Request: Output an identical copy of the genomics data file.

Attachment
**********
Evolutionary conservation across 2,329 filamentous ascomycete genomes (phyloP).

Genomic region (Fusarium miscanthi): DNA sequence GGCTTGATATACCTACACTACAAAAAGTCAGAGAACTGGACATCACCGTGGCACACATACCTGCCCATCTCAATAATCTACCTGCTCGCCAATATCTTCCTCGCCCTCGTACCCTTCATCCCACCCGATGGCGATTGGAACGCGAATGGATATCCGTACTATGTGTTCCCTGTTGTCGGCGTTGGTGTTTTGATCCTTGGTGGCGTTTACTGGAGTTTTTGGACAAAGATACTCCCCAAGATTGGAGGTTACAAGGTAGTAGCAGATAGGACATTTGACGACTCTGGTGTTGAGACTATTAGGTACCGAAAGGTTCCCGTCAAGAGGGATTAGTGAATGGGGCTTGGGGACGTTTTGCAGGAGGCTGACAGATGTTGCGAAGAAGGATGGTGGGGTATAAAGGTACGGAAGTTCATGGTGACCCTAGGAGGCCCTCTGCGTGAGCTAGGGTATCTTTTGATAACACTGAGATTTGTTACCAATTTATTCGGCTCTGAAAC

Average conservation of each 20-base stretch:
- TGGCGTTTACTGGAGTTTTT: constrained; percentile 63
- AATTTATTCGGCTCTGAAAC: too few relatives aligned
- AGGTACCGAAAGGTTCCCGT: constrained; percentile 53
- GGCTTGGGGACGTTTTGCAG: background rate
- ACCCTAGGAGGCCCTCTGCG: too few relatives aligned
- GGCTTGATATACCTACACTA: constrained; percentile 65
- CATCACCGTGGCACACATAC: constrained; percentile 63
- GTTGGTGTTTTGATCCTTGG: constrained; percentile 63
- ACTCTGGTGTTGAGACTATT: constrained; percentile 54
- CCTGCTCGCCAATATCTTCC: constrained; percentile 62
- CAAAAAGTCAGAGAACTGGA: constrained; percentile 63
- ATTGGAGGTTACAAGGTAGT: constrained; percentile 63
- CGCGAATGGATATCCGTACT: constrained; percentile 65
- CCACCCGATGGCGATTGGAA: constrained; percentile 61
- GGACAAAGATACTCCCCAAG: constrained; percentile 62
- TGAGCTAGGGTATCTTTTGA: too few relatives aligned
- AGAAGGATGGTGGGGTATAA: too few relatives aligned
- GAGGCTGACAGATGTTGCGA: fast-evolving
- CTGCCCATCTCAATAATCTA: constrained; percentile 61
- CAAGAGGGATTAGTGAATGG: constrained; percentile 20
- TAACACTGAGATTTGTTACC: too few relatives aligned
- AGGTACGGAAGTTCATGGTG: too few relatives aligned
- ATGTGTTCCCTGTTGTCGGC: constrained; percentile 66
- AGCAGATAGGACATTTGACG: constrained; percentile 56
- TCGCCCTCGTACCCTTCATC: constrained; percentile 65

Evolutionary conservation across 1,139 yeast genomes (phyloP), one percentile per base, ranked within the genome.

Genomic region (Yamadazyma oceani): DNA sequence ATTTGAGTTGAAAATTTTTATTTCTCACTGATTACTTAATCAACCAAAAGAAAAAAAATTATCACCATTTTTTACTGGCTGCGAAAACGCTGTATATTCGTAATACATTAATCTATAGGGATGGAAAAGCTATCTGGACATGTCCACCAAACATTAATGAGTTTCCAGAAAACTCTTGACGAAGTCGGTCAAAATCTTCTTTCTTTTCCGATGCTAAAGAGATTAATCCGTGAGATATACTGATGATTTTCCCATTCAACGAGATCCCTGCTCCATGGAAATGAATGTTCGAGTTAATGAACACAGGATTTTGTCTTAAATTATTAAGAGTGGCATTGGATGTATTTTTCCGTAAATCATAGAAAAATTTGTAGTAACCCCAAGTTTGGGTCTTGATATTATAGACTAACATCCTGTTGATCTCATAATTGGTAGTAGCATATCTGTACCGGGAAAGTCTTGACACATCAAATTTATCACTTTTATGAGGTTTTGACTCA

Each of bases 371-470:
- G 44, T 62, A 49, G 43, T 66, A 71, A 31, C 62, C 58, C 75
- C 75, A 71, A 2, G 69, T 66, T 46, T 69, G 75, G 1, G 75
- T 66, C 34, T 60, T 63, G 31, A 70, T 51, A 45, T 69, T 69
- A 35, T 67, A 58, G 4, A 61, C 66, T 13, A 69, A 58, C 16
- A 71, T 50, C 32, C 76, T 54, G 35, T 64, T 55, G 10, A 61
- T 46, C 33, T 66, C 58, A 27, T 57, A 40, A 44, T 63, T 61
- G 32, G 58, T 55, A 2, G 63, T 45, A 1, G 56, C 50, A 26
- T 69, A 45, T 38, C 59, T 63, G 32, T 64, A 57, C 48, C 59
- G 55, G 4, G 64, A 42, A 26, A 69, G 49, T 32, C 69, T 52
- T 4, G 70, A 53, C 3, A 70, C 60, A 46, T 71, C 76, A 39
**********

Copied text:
Evolutionary conservation across 2,329 filamentous ascomycete genomes (phyloP).

Genomic region (Fusarium miscanthi): DNA sequence GGCTTGATATACCTACACTACAAAAAGTCAGAGAACTGGACATCACCGTGGCACACATACCTGCCCATCTCAATAATCTACCTGCTCGCCAATATCTTCCTCGCCCTCGTACCCTTCATCCCACCCGATGGCGATTGGAACGCGAATGGATATCCGTACTATGTGTTCCCTGTTGTCGGCGTTGGTGTTTTGATCCTTGGTGGCGTTTACTGGAGTTTTTGGACAAAGATACTCCCCAAGATTGGAGGTTACAAGGTAGTAGCAGATAGGACATTTGACGACTCTGGTGTTGAGACTATTAGGTACCGAAAGGTTCCCGTCAAGAGGGATTAGTGAATGGGGCTTGGGGACGTTTTGCAGGAGGCTGACAGATGTTGCGAAGAAGGATGGTGGGGTATAAAGGTACGGAAGTTCATGGTGACCCTAGGAGGCCCTCTGCGTGAGCTAGGGTATCTTTTGATAACACTGAGATTTGTTACCAATTTATTCGGCTCTGAAAC

Average conservation of each 20-base stretch:
- TGGCGTTTACTGGAGTTTTT: constrained; percentile 63
- AATTTATTCGGCTCTGAAAC: too few relatives aligned
- AGGTACCGAAAGGTTCCCGT: constrained; percentile 53
- GGCTTGGGGACGTTTTGCAG: background rate
- ACCCTAGGAGGCCCTCTGCG: too few relatives aligned
- GGCTTGATATACCTACACTA: constrained; percentile 65
- CATCACCGTGGCACACATAC: constrained; percentile 63
- GTTGGTGTTTTGATCCTTGG: constrained; percentile 63
- ACTCTGGTGTTGAGACTATT: constrained; percentile 54
- CCTGCTCGCCAATATCTTCC: constrained; percentile 62
- CAAAAAGTCAGAGAACTGGA: constrained; percentile 63
- ATTGGAGGTTACAAGGTAGT: constrained; percentile 63
- CGCGAATGGATATCCGTACT: constrained; percentile 65
- CCACCCGATGGCGATTGGAA: constrained; percentile 61
- GGACAAAGATACTCCCCAAG: constrained; percentile 62
- TGAGCTAGGGTATCTTTTGA: too few relatives aligned
- AGAAGGATGGTGGGGTATAA: too few relatives aligned
- GAGGCTGACAGATGTTGCGA: fast-evolving
- CTGCCCATCTCAATAATCTA: constrained; percentile 61
- CAAGAGGGATTAGTGAATGG: constrained; percentile 20
- TAACACTGAGATTTGTTACC: too few relatives aligned
- AGGTACGGAAGTTCATGGTG: too few relatives aligned
- ATGTGTTCCCTGTTGTCGGC: constrained; percentile 66
- AGCAGATAGGACATTTGACG: constrained; percentile 56
- TCGCCCTCGTACCCTTCATC: constrained; percentile 65

Evolutionary conservation across 1,139 yeast genomes (phyloP), one percentile per base, ranked within the genome.

Genomic region (Yamadazyma oceani): DNA sequence ATTTGAGTTGAAAATTTTTATTTCTCACTGATTACTTAATCAACCAAAAGAAAAAAAATTATCACCATTTTTTACTGGCTGCGAAAACGCTGTATATTCGTAATACATTAATCTATAGGGATGGAAAAGCTATCTGGACATGTCCACCAAACATTAATGAGTTTCCAGAAAACTCTTGACGAAGTCGGTCAAAATCTTCTTTCTTTTCCGATGCTAAAGAGATTAATCCGTGAGATATACTGATGATTTTCCCATTCAACGAGATCCCTGCTCCATGGAAATGAATGTTCGAGTTAATGAACACAGGATTTTGTCTTAAATTATTAAGAGTGGCATTGGATGTATTTTTCCGTAAATCATAGAAAAATTTGTAGTAACCCCAAGTTTGGGTCTTGATATTATAGACTAACATCCTGTTGATCTCATAATTGGTAGTAGCATATCTGTACCGGGAAAGTCTTGACACATCAAATTTATCACTTTTATGAGGTTTTGACTCA

Each of bases 371-470:
- G 44, T 62, A 49, G 43, T 66, A 71, A 31, C 62, C 58, C 75
- C 75, A 71, A 2, G 69, T 66, T 46, T 69, G 75, G 1, G 75
- T 66, C 34, T 60, T 63, G 31, A 70, T 51, A 45, T 69, T 69
- A 35, T 67, A 58, G 4, A 61, C 66, T 13, A 69, A 58, C 16
- A 71, T 50, C 32, C 76, T 54, G 35, T 64, T 55, G 10, A 61
- T 46, C 33, T 66, C 58, A 27, T 57, A 40, A 44, T 63, T 61
- G 32, G 58, T 55, A 2, G 63, T 45, A 1, G 56, C 50, A 26
- T 69, A 45, T 38, C 59, T 63, G 32, T 64, A 57, C 48, C 59
- G 55, G 4, G 64, A 42, A 26, A 69, G 49, T 32, C 69, T 52
- T 4, G 70, A 53, C 3, A 70, C 60, A 46, T 71, C 76, A 39